The Greeks — Delta, Gamma, Theta and Vega — are financial calculations that measure an option's sensitivity to specific parameters. Delta (Δ) shows the rate of change between an option's price and a $1 movement in the underlying asset's price. Gamma (Γ) measures the rate of change of an options delta, based on a $1 change in the underlying asset's price.
Theta (θ) measures the sensitivity of an option's price relative to the time it has left to mature (or expire). Vega (ν) measures an option's price sensitivity based on a 1% move in implied volatility.
Participating in derivatives trading requires more knowledge than in the spot markets. For options trading, the Greeks are among the most important set of new tools to master. They provide a basic framework for managing risk and help you make more informed trading decisions.
After familiarizing yourself with the Greeks, you'll be able to better understand options market analysis and take part in wider discussions on puts, calls, and other options topics.
What Are Options Contracts?
An options contract is a financial instrument that gives you the right — though not the obligation — to purchase or sell an underlying asset at a predetermined price (the strike price); it also has an expiration date.
Options contracts fall into two main categories: calls and puts. A call option allows its holder to buy the underlying asset at the strike price within a limited timeframe, while a put option enables its holder to sell the underlying asset at the strike price within a limited time frame. An option's current market price is known as its premium, which its seller (known as a writer) receives as income.
You may have already noticed some similarities if you're familiar with futures contracts. Options offer both hedging and speculative opportunities, and the parties involved take opposing bearish and bullish positions.
You may want to lock in a specific price for an underlying asset to better plan your future financial position. You may also want to buy or sell the underlying asset at an advantageous price based on a predicted price movement.
What Are the Different Greeks?
In options trading, you'll regularly find discussions on the Greeks. These financial calculations measure an option's sensitivity to specific parameters, such as time and volatility. The Greeks help options traders make more informed decisions about their positions and assess their risk. There are four major Greeks used in options trading: Delta, Gamma, Theta, and Vega.
Delta (Δ) shows the rate of change between an option's price and a $1 movement in the underlying asset's price. The calculation represents the option's price sensitivity relative to a price movement in the underlying asset.
Delta ranges between 0 and 1 for call options and 0 and -1 for put options. Call premiums rise when an underlying asset's price increases and fall when the asset's price declines. Put premiums, on the other hand, fall when the underlying asset's price rises and rise when the asset's price drops.
If your call option has a delta of 0.75, a $1 increase in the underlying asset's price would theoretically increase the option premium by 75 cents. If your put option has a delta of -0.4, a $1 increase in the underlying asset's price would decrease the premium by 40 cents.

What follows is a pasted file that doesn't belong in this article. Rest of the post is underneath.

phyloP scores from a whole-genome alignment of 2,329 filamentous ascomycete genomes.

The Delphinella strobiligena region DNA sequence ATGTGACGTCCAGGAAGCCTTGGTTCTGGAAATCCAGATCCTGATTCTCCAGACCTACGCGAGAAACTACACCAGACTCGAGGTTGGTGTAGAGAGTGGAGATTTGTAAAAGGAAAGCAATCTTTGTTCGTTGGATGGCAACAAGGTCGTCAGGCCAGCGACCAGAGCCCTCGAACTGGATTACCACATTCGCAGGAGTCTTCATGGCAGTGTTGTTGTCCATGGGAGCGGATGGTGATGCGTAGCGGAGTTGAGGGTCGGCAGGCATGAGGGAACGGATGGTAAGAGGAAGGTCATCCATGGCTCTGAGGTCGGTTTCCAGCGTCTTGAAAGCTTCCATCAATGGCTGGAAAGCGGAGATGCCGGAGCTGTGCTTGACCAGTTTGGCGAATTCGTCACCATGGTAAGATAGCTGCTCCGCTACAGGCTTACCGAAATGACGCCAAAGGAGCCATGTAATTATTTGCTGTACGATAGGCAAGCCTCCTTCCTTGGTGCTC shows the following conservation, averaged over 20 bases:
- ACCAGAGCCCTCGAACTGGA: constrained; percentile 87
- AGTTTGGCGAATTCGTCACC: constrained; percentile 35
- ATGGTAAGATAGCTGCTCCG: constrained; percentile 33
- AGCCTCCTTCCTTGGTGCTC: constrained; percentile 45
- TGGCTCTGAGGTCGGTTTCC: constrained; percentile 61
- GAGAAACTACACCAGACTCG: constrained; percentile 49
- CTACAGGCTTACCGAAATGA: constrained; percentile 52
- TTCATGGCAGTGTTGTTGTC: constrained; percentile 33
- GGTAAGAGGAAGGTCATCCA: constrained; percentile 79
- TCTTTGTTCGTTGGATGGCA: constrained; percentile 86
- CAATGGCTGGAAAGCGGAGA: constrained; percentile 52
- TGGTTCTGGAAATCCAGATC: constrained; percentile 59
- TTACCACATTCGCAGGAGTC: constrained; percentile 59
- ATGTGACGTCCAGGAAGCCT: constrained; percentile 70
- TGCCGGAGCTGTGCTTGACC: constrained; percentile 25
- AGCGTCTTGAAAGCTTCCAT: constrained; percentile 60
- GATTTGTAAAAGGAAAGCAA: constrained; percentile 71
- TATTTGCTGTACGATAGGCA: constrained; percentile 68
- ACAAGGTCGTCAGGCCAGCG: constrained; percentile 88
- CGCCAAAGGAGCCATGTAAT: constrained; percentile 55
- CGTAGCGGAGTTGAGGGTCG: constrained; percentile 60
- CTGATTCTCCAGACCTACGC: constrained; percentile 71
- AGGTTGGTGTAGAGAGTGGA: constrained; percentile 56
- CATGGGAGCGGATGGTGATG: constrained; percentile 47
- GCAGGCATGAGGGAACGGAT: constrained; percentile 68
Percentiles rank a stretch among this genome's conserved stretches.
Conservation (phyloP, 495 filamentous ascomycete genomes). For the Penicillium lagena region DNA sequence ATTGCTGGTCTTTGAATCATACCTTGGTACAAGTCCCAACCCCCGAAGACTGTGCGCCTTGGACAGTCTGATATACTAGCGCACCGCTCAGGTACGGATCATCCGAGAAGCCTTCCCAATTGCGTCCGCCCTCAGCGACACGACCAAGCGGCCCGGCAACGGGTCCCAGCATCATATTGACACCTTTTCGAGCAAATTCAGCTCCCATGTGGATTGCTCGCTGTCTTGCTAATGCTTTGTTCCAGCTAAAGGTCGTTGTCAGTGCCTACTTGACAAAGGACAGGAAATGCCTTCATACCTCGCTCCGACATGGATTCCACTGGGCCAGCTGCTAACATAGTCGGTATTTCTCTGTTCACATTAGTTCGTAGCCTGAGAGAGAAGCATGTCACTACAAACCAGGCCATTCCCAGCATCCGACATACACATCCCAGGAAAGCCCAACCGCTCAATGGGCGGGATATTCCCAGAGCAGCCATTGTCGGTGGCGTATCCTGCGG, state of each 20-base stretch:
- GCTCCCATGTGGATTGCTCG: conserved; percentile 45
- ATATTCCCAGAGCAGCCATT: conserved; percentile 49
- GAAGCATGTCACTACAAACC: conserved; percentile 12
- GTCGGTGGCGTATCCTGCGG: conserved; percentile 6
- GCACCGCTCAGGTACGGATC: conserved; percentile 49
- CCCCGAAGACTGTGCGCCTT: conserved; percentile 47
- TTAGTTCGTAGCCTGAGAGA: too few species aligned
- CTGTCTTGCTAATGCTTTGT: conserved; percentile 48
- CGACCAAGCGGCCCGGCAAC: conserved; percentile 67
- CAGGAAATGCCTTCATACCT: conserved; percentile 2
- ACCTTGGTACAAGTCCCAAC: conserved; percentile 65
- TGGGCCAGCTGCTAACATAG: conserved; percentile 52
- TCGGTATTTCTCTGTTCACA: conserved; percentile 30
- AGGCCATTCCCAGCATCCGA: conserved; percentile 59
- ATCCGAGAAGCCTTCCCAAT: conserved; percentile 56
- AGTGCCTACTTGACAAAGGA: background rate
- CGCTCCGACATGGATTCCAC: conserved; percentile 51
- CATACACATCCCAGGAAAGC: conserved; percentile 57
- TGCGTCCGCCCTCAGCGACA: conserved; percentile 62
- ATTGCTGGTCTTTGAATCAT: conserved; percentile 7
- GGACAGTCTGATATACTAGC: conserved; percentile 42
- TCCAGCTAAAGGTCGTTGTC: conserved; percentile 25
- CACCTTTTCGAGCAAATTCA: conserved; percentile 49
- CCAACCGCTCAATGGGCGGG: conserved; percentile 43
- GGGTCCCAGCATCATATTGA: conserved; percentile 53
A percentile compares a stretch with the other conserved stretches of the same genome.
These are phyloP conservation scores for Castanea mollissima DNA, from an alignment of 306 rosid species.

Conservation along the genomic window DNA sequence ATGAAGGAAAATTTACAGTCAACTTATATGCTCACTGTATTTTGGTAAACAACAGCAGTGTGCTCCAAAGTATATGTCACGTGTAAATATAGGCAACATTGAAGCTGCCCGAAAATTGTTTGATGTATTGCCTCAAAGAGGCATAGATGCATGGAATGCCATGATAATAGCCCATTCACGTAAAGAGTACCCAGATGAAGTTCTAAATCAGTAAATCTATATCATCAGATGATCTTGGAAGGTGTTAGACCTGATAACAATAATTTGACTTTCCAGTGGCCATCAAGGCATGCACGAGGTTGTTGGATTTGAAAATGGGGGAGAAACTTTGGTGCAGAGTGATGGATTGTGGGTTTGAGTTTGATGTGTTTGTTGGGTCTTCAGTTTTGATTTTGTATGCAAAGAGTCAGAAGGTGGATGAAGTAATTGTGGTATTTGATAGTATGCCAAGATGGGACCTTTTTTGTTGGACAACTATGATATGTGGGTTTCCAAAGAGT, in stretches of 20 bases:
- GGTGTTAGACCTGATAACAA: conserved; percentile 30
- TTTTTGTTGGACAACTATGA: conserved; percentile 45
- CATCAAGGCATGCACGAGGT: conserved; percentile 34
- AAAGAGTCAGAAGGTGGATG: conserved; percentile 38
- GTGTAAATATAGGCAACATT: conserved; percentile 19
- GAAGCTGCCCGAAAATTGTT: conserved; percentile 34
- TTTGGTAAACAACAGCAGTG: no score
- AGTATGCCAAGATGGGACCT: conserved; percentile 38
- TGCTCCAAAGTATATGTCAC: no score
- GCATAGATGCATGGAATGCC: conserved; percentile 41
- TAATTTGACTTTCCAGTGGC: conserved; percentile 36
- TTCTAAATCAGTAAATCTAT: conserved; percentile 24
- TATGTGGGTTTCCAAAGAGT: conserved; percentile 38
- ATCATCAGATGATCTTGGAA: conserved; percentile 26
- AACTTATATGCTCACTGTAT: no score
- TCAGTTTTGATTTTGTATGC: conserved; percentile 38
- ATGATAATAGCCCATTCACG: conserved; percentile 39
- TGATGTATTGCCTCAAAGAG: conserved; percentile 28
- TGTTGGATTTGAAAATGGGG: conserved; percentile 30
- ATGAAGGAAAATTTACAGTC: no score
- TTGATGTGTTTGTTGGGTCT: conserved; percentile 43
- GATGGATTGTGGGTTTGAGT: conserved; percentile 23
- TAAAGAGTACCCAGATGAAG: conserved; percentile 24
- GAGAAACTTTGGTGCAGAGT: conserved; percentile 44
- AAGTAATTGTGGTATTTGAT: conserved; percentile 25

Gamma (Γ) measures the rate of change of an options delta based on a $1 change in the underlying asset's price. This makes it the first derivative of delta, and the higher an option's gamma, the more volatile its premium price is. Gamma helps you understand the stability of an option's delta and is always positive for calls and puts.
Imagine your call option has a delta of 0.6 and a gamma of 0.2. The underlying asset’s price increases by $1, and its call premium by 60 cents. The option's delta then also adjusts upwards by 0.2 to 0.8.
Theta (θ) measures the sensitivity of an option's price relative to the time an option has left to mature (or expire). More specifically, an option's theta shows the premium price change per day as it moves towards expiration.
Theta is negative for long (or purchased) positions and positive for short (or sold) positions. For the holder, an option's value always diminishes over time ceteris paribus (provided all other things are equal); this applies to both call and put contracts. If your option has a theta of -0.2, its price will change by 20 cents daily the closer it reaches maturity.
Vega (ν) measures an option's price sensitivity based on a 1% move in implied volatility. It relies on a calculation of implied volatility, the market's forecast of a likely movement in the underlying asset's price. Vega is always a positive value because as an option's price increases, its implied volatility also increases ceteris paribus.
In general, higher volatility makes options more expensive because there is a greater likelihood of meeting the strike price. An options seller will benefit from a fall in implied volatility, while a buyer will be disadvantaged. Let's look at a basic example: if your option has a vega of 0.2 and the implied volatility rises by 1%, the premium should increase by 20 cents.
Can I Use the Greeks for Cryptocurrency Options Contracts?
Cryptocurrencies are commonly used as underlying assets with options. Using a cryptocurrency makes no difference when calculating or using the Greeks. However, do note that cryptocurrencies can be highly volatile, which means that Greeks dependent on volatility or direction can also experience large swings.
With the four major Greeks mastered, you'll be better equipped to assess your risk profile at a glance. Options trading has a relatively high degree of complexity, and understanding tools like the Greeks is essential to trading responsibly. Furthermore, the four Greeks covered here aren't the only ones that exist. You can continue your options studies by exploring the minor Greeks.